Cloak on defaulters
The Reserve Bank of India today told the Supreme Court that it was not in favour of publishing the list of loan defaulters who owed public sector banks Rs 500 crore or more because such disclosure might involve the statutory, contractual and fiduciary rights of the defaulters.
- Published 18.07.17
New Delhi, July 17: The Reserve Bank of India today told the Supreme Court that it was not in favour of publishing the list of loan defaulters who owed public sector banks Rs 500 crore or more because such disclosure might involve the statutory, contractual and fiduciary rights of the defaulters.
Senior advocate Jaideep Gupta, appearing for the Reserve Bank, argued that the grant of loans was covered by various statutes, including the RBI Act, and governed by contractual obligations.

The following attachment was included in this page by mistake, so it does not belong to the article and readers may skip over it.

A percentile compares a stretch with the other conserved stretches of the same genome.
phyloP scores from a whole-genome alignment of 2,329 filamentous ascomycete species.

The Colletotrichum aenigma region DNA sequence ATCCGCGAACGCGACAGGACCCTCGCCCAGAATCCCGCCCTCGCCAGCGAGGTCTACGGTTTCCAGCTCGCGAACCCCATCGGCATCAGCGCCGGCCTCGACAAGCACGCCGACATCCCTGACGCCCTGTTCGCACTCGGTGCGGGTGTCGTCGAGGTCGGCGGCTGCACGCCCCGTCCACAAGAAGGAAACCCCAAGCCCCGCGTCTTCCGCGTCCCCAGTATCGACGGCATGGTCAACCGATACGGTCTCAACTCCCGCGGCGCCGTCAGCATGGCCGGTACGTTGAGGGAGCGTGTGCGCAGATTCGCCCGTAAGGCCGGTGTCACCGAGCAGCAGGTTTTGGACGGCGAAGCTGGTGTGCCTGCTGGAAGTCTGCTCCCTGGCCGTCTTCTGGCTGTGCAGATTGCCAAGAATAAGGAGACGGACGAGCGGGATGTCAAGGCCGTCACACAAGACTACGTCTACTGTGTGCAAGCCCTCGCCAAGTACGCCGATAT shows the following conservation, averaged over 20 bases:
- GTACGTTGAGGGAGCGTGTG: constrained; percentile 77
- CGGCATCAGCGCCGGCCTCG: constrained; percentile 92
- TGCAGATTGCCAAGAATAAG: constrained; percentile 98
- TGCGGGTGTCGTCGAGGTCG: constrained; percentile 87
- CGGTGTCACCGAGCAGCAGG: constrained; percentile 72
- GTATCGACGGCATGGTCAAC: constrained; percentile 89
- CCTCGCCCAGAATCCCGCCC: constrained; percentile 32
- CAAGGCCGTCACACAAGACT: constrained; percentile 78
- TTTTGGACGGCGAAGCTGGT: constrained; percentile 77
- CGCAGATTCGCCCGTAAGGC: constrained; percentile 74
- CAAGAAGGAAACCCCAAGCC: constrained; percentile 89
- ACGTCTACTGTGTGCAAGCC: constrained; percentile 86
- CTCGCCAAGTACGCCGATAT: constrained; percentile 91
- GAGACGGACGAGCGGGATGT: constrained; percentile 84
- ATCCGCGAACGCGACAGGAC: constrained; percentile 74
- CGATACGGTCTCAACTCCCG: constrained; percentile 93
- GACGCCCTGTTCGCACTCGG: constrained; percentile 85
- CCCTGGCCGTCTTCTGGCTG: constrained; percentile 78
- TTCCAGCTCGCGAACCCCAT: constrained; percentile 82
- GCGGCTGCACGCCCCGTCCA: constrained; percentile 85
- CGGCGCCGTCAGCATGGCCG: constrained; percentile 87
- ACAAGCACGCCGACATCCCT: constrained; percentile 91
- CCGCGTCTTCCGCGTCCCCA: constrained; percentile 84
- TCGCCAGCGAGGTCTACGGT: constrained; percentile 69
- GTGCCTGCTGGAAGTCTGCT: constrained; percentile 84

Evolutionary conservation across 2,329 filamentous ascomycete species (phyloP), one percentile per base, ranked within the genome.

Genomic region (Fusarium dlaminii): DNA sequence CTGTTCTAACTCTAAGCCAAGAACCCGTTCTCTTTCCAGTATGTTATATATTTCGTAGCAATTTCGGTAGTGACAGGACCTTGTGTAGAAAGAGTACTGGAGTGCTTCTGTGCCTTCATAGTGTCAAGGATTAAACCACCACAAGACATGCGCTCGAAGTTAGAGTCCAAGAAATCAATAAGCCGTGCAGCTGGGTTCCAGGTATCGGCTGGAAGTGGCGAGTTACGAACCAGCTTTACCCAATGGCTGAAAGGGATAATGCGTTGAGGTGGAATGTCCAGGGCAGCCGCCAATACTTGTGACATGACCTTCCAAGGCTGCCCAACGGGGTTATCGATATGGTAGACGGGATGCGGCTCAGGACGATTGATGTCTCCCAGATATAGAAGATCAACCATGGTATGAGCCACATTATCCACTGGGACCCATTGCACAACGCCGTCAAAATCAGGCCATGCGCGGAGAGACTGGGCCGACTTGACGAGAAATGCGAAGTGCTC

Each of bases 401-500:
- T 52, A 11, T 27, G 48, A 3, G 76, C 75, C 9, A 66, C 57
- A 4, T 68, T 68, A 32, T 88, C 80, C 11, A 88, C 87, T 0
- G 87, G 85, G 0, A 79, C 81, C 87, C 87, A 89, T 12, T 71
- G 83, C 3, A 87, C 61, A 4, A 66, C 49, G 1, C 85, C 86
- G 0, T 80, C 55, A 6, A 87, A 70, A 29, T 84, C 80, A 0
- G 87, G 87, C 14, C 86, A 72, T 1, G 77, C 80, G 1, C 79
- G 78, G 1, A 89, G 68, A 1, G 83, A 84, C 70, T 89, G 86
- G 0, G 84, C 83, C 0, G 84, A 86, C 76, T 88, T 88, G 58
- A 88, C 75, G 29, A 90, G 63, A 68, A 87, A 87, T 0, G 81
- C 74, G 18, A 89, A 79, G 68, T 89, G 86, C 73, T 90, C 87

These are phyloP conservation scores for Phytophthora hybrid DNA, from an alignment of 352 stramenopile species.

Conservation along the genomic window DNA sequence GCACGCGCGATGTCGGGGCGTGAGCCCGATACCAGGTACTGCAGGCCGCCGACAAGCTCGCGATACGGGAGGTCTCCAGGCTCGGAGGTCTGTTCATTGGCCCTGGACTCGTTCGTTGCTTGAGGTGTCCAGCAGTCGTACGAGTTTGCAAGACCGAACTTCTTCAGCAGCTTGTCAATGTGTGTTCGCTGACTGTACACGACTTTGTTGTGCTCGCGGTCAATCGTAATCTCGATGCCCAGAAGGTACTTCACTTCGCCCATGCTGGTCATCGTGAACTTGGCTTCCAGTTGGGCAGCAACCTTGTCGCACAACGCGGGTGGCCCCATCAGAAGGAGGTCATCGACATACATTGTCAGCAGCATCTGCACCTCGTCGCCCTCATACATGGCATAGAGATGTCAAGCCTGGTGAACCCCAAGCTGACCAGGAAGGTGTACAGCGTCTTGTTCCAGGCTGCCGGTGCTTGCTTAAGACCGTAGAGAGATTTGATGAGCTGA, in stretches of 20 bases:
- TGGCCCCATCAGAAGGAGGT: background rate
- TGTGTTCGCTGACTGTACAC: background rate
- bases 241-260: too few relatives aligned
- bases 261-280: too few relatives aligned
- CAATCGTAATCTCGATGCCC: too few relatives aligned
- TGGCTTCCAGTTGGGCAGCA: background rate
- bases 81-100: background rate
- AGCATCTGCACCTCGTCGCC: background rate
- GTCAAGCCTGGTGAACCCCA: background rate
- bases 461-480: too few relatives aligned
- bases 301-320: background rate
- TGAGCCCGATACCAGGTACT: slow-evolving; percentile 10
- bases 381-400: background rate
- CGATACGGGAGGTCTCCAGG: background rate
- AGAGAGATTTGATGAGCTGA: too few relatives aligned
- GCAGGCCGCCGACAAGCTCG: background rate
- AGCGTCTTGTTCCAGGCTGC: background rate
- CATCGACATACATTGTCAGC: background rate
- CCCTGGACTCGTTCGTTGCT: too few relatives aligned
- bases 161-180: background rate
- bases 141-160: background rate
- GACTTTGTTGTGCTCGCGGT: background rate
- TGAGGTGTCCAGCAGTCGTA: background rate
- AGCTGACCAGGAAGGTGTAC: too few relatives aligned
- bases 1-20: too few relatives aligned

"It is extremely necessary to keep these names confidential due to their fiduciary relationship," Gupta told the bench of Chief Justice J.S. Khehar and Justice D.Y. Chandrachud, which is hearing a plea from the NGO Centre for Public Interest Litigation.
The central bank was responding to a suggestion from the court that the list of defaulters to the tune of Rs 500 crore and above be made public because the loans were disbursed with the taxpayer's money.
The Reserve Bank has already furnished the list in a sealed cover to the court. It had earlier argued that public disclosure of the names would hurt the business climate in the country and endanger the jobs of thousands working in these entities.
Khehar, while directing the Reserve Bank to file an affidavit on the subject, today asked solicitor-general Ranjit Kumar to take instructions from the government whether such disclosure could be made in the light of the central bank's objections.
Kumar told the court that the government had set up a five-member committee to look into the matter and was examining its report.
Prashant Bhushan, counsel for the petitioner, argued that since the central bank was covered under the Right to Information Act, the list of defaulters should be disclosed.
He urged the court to direct the Reserve Bank to reveal the names in the public interest.
The bench posted the matter for final hearing after four weeks.